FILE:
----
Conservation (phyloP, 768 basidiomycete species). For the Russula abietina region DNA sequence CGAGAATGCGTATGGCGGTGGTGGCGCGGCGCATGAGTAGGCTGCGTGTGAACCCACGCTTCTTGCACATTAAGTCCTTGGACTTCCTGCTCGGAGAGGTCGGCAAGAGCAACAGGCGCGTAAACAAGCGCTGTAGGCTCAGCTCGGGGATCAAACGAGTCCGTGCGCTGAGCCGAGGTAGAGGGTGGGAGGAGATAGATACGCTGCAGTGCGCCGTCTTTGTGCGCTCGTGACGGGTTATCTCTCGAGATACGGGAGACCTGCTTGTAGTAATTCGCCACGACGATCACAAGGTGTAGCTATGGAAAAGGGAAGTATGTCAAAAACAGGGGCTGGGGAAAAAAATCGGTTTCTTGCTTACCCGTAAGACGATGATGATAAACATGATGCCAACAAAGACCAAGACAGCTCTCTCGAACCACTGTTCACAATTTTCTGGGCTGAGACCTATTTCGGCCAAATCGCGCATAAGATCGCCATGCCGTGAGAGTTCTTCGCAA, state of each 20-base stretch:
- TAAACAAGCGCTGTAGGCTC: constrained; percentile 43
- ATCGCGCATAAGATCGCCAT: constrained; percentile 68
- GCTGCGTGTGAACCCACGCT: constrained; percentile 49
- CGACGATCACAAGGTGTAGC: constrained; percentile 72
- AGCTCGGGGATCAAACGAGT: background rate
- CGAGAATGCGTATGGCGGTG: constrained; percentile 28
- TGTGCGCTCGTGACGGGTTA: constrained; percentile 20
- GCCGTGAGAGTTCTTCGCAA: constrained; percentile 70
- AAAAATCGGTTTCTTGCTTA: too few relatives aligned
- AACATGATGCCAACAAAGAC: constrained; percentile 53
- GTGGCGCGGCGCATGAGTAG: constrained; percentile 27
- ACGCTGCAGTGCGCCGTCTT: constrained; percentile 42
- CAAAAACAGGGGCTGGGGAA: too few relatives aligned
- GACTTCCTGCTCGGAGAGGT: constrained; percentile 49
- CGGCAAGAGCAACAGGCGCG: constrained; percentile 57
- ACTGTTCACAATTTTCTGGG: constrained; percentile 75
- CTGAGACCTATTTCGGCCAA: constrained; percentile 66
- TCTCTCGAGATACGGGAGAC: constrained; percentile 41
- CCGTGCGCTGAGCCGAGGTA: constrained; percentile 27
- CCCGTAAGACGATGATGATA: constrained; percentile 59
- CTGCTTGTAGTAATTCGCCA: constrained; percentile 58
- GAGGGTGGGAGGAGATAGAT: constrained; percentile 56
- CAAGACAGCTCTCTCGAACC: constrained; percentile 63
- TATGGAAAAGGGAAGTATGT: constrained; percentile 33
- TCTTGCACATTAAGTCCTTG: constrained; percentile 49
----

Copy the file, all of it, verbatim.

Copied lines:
Conservation (phyloP, 768 basidiomycete species). For the Russula abietina region DNA sequence CGAGAATGCGTATGGCGGTGGTGGCGCGGCGCATGAGTAGGCTGCGTGTGAACCCACGCTTCTTGCACATTAAGTCCTTGGACTTCCTGCTCGGAGAGGTCGGCAAGAGCAACAGGCGCGTAAACAAGCGCTGTAGGCTCAGCTCGGGGATCAAACGAGTCCGTGCGCTGAGCCGAGGTAGAGGGTGGGAGGAGATAGATACGCTGCAGTGCGCCGTCTTTGTGCGCTCGTGACGGGTTATCTCTCGAGATACGGGAGACCTGCTTGTAGTAATTCGCCACGACGATCACAAGGTGTAGCTATGGAAAAGGGAAGTATGTCAAAAACAGGGGCTGGGGAAAAAAATCGGTTTCTTGCTTACCCGTAAGACGATGATGATAAACATGATGCCAACAAAGACCAAGACAGCTCTCTCGAACCACTGTTCACAATTTTCTGGGCTGAGACCTATTTCGGCCAAATCGCGCATAAGATCGCCATGCCGTGAGAGTTCTTCGCAA, state of each 20-base stretch:
- TAAACAAGCGCTGTAGGCTC: constrained; percentile 43
- ATCGCGCATAAGATCGCCAT: constrained; percentile 68
- GCTGCGTGTGAACCCACGCT: constrained; percentile 49
- CGACGATCACAAGGTGTAGC: constrained; percentile 72
- AGCTCGGGGATCAAACGAGT: background rate
- CGAGAATGCGTATGGCGGTG: constrained; percentile 28
- TGTGCGCTCGTGACGGGTTA: constrained; percentile 20
- GCCGTGAGAGTTCTTCGCAA: constrained; percentile 70
- AAAAATCGGTTTCTTGCTTA: too few relatives aligned
- AACATGATGCCAACAAAGAC: constrained; percentile 53
- GTGGCGCGGCGCATGAGTAG: constrained; percentile 27
- ACGCTGCAGTGCGCCGTCTT: constrained; percentile 42
- CAAAAACAGGGGCTGGGGAA: too few relatives aligned
- GACTTCCTGCTCGGAGAGGT: constrained; percentile 49
- CGGCAAGAGCAACAGGCGCG: constrained; percentile 57
- ACTGTTCACAATTTTCTGGG: constrained; percentile 75
- CTGAGACCTATTTCGGCCAA: constrained; percentile 66
- TCTCTCGAGATACGGGAGAC: constrained; percentile 41
- CCGTGCGCTGAGCCGAGGTA: constrained; percentile 27
- CCCGTAAGACGATGATGATA: constrained; percentile 59
- CTGCTTGTAGTAATTCGCCA: constrained; percentile 58
- GAGGGTGGGAGGAGATAGAT: constrained; percentile 56
- CAAGACAGCTCTCTCGAACC: constrained; percentile 63
- TATGGAAAAGGGAAGTATGT: constrained; percentile 33
- TCTTGCACATTAAGTCCTTG: constrained; percentile 49